Semi-executivism and responsible government
The Cabinet or any individual member MAY be recalled by Parliament at any time. The Secretariat-General MAY also recommend recall of the Cabinet or any Cabinet member to Parliament, which MUST then decide, by procedures it may set, whether it wishes to continue the Cabinet member, or recall. If this procedure fails three times for the same member, with less than 360 days from the first procedure to the last, the Cabinet member SHALL be deemed recalled, and SHALL NOT become a member of the Cabinet under that Secretariat-General again for 180 days, unless the impeachment procedure is followed for the deemed recall (in which case the recall is reversed as if it never happened) or the Cabinet member (in which case their ban may be elongated by decision of electoral grand jury).
Parliament SHALL create, debate on, and by over 50% of the sitting vote (or by committee) recommend bills to the Secretariat-General, which if given the assent of over 50% of the members of the Secretariat-General, become statute. Parliament MAY impeach the refusal of assent. If convicted and not later reversed by electoral grand jury, the refusal is overturned regardless of later electoral grand jury sentencing decisions. The same procedure may be executed to pass both ordinary statutes and entrenched law by the electoral grand jury.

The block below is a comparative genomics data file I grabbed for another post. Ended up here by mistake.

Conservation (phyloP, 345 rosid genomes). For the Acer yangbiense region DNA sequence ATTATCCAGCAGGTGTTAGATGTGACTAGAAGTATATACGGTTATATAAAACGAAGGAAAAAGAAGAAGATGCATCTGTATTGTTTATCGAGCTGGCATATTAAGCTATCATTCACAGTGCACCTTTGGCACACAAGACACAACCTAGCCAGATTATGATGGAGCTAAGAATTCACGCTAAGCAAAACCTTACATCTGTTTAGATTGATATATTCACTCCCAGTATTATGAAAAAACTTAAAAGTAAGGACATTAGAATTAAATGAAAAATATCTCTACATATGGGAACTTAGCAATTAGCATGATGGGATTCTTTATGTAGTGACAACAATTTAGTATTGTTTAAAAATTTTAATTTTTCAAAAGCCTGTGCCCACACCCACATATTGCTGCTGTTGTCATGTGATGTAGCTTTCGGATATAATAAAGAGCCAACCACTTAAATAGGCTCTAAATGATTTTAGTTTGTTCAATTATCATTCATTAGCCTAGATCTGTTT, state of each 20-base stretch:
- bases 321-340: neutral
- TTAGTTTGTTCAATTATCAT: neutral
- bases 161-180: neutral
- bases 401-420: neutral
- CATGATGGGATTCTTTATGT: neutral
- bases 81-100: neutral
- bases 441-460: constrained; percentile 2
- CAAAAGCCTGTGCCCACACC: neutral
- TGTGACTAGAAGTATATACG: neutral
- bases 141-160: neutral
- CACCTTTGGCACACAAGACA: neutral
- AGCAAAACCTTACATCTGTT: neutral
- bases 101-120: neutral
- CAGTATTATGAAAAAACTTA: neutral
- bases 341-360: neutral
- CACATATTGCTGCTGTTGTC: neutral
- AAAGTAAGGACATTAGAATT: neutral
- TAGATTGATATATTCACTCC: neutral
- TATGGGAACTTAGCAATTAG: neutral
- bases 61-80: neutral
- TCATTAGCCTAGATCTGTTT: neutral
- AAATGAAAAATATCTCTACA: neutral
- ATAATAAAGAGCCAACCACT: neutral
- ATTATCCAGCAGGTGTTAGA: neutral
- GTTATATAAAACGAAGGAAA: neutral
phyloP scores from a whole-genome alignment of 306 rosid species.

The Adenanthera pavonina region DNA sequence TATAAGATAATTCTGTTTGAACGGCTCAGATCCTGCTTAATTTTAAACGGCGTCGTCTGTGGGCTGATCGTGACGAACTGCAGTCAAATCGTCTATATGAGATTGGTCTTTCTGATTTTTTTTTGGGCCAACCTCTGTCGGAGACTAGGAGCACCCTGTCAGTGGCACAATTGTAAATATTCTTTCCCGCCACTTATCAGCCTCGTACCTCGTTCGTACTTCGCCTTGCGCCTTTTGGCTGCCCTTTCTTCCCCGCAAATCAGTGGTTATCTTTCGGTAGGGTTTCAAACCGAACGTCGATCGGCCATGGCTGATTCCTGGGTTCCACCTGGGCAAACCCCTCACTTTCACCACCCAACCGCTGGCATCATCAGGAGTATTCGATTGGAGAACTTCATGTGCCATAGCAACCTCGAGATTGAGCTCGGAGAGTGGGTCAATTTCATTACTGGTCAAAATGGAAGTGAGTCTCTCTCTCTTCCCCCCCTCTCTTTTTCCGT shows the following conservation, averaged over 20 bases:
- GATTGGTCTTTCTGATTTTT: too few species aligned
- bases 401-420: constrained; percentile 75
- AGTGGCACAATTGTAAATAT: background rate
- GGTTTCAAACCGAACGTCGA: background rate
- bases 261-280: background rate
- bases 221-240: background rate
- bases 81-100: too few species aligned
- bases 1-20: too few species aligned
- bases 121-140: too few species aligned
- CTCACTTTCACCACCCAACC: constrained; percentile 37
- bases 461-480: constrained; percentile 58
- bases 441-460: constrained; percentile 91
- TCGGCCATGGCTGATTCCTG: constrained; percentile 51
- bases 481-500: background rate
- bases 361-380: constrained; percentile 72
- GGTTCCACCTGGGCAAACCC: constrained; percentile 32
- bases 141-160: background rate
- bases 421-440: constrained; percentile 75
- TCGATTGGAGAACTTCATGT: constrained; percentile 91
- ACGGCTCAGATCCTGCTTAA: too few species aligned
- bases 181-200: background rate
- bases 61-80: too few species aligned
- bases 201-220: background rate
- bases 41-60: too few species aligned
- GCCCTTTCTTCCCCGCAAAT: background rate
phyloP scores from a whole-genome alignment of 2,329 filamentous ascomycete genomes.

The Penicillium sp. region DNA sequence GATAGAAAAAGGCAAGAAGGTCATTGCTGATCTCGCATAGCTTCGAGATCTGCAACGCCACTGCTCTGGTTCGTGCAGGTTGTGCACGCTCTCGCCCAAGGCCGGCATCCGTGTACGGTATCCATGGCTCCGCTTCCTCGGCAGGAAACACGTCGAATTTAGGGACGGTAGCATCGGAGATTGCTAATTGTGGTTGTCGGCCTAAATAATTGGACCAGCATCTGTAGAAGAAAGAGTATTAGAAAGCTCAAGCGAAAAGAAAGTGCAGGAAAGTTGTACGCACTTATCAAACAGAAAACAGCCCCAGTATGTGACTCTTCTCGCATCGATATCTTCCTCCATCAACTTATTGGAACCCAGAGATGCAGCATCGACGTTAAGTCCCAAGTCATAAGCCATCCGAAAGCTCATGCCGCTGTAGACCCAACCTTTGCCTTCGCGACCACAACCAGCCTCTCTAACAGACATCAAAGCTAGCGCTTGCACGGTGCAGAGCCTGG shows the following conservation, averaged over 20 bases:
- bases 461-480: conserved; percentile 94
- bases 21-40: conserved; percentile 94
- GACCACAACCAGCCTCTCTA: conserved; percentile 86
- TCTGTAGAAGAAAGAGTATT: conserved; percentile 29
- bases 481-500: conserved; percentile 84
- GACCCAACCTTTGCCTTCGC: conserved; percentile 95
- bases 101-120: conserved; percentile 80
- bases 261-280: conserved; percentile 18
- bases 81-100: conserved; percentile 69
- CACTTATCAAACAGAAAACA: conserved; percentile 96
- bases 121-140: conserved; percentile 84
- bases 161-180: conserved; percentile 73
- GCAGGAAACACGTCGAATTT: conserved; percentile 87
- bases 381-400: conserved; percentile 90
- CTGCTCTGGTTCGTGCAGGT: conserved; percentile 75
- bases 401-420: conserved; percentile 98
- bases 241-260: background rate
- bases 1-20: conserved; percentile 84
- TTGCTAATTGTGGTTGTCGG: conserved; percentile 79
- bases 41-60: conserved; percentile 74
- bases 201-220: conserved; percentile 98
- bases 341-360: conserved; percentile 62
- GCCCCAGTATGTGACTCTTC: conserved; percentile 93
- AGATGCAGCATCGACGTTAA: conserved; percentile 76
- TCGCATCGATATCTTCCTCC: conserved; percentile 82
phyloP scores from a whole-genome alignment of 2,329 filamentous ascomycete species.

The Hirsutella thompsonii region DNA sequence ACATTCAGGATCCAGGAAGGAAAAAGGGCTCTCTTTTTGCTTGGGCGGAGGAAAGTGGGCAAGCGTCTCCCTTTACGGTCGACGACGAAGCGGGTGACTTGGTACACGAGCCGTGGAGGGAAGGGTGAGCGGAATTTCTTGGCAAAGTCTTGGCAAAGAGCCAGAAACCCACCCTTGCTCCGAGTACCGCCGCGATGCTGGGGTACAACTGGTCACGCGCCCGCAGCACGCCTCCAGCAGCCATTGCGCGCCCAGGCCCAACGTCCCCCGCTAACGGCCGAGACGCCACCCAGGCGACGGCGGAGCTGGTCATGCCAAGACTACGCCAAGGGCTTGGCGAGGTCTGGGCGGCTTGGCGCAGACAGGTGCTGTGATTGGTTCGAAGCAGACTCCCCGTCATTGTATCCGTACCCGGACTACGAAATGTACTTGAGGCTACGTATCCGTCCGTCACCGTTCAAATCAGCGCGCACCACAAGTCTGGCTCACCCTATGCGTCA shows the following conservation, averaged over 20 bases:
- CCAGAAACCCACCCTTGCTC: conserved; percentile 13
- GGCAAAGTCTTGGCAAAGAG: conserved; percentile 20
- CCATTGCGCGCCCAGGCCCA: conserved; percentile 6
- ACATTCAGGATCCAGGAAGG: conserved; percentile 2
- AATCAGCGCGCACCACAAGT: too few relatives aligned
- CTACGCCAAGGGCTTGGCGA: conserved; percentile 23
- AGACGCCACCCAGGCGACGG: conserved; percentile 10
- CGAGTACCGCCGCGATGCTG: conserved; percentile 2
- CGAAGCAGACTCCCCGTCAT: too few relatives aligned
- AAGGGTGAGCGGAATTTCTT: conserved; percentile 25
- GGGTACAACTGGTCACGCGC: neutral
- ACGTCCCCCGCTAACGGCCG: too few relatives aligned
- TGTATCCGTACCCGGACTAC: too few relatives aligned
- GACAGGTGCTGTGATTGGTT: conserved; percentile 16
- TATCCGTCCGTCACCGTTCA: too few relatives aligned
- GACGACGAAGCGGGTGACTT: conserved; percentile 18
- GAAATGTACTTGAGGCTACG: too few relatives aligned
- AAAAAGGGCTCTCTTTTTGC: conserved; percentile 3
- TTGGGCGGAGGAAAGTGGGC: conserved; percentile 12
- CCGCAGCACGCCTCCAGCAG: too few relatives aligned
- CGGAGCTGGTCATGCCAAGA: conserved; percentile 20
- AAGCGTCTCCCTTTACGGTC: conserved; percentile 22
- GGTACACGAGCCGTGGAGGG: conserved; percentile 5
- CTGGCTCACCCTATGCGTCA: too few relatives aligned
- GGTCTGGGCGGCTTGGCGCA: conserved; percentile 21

Impeachment and conviction is the process of reversing a decision made by another body, or an appointment made to another body. Parliament and the electoral grand jury exercise this power.
Parliament MAY impeach any member of the Secretariat-General, and MAY also impeach any decision of the Secretariat-General. Electoral grand jury MAY impeach the entire Parliament, and it may reverse a conviction on impeachment which was made by Parliament.
Only persons who have ever been members of Parliament, the Secretariat-General, the High Court of Justice or its subordinate chambers of justice, the Cabinet, or offices directly appointed by those bodies may be subject to impeachment. If a person is convicted, the only possible penalties are censure, removal, and ineligibility for membership in the relevant body or in all said bodies. The person remains eligible for electoral grand jury duty.
Only decisions made by the Secretariat-General, the Cabinet, offices directly appointed by those two, or the boards of companies owned by the state may be impeached. On conviction of the decision, the decision is reversed. Further treatment of it necessitates summoning an electoral grand jury.